There are some simple but effective measures that allergy sufferers can take to lessen reactions to some of the most common allergens in the home: dust and dust mites, molds and animal dander.
The first place to combat dust and the microscopic creatures called dust mites is in the bedroom.
Mattresses and pillows should have encasings designed to trap dust mites. An encasing is a fabric-coated zip-up bag that goes between the mattress and sheets or between the pillow and pillow cover. It should not be removed or washed, as that will release the trapped mites. Other bedding should be washed weekly, with a caveat: Water hotter than 150 degrees will kill mites, but most home washing machines don’t reach these temperatures. You can take your bedding to a commercial machine or use a laundry additive formulated to denature the dust mite allergen. Don’t dry your sheets outdoors; use the dryer. Bedding can collect pollens and spores if left outside.
Next, purchase a high-efficiency particle arresting, or HEPA, air purifier for your bedroom. HEPA filters are recommended by the Environmental Protection Agency (www.epa.gov) as the most effective home air-cleaning system for trapping most types of dust. They come as stand-alone units or can be installed in central heating-air conditioning units for a few thousand dollars.
If you can’t afford one, place dust filters over your air ducts. You can also have your air ducts cleaned professionally.
Ideally, allergic children should be kept away from stuffed toys. If, however, they can’t bear to part with them, wash the toys (if the labeling allows) and keep them in zipped plastic bags, out of the child’s room. Open the bags for playtime, but don’t let the child bring the stuffed animals into the bedroom.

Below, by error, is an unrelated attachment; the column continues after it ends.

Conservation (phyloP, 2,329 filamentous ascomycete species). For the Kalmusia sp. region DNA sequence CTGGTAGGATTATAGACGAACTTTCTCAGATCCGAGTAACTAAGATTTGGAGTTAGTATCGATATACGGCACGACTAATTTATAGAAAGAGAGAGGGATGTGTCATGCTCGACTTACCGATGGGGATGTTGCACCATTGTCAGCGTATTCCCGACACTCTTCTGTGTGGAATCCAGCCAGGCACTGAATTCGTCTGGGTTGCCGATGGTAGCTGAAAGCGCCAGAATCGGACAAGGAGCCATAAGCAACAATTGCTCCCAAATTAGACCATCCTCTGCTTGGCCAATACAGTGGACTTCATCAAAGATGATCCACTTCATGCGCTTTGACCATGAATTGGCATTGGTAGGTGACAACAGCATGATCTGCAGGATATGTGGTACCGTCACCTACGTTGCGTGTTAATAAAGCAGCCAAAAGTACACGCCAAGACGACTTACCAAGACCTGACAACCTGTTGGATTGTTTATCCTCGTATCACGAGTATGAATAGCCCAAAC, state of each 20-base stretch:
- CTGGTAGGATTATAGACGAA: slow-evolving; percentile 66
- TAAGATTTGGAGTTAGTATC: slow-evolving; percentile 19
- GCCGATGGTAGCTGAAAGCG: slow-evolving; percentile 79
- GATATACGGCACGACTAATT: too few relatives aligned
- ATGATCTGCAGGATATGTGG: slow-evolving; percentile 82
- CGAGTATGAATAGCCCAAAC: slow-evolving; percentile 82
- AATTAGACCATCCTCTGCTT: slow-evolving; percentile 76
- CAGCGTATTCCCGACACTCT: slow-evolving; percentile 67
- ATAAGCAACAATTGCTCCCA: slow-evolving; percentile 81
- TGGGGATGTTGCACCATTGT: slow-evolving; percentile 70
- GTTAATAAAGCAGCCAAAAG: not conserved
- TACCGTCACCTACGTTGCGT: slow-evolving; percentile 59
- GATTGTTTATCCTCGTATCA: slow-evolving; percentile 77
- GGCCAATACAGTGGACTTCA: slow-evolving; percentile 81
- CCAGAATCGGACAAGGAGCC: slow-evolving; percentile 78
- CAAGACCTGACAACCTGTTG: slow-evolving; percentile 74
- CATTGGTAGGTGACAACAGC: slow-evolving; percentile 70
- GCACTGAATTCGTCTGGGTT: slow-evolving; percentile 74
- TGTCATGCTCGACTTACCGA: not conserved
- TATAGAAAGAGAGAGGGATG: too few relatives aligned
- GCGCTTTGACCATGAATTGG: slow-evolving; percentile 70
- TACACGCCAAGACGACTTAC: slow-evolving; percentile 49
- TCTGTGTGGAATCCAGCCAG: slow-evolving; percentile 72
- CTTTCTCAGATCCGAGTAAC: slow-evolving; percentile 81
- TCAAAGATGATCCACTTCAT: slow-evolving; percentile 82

Carpets should be removed. If that’s not possible, invest in a vacuum cleaner with a HEPA filter. Vacuum at least twice a week and wear a dust mask when doing so.
For windows, replace curtains or drapes with blinds. Vertical blinds will reduce the area on which dust gathers. Wipe down blinds weekly with a damp cloth.
Other tips: Don’t cram your closet with clothing and shoes. For the living room, try to purchase leather furniture; avoid buying overstuffed furniture. Get rid of knickknacks or put them in a glass case.
Fighting mold allergies is next on the list. Mold is caused by excessive humidity or dampness. You can use a hygrometer to determine humidity; it should be about 40% in a bedroom. If it’s too high, a dehumidifier can help. (A bonus of lowering humidity is that it will also hamper dust mite growth, because the mites like moisture.)
Some molds can be cleaned away with a mild bleach-and-water solution or with such cleaners as Tilex. Clean showers and bathroom tile once a week. After showering, dry the walls with a cloth or towel. Don’t place wet towels in a hamper.
When mold is suspected in walls or under floors, call an environmental contractor. A remediation company may need to be brought in.
Yet another common allergen is animal dander: the dead skin, hair and skin oils that animals shed.
Though pets are essentially allergen factories, “most people will get rid of boyfriends and girlfriends before they’ll get rid of a pet,” says Beverly Hills allergy specialist Dr. Stuart Epstein.
But if you decide to part with your pets, be advised that your allergies won’t disappear instantly: Allergens can remain for up to six months after an animal has left.
In the more likely event that you keep your pets, it’s a good idea to shut them out of the bedroom. If they must sleep there, give them a bed away from yours. If possible, keep your pets outside.
Washing pets in a product such as Allerpet can help reduce the amount of dander.
Keeping an eye on the animal’s weight will also help, because obese pets shed more than fit ones, Epstein says.
Many people are also allergic to animal saliva; if you’re one of them, don’t let your pet lick you, and don’t touch places on its body where it has just licked. And always wash your hands with soap and water after touching your pet.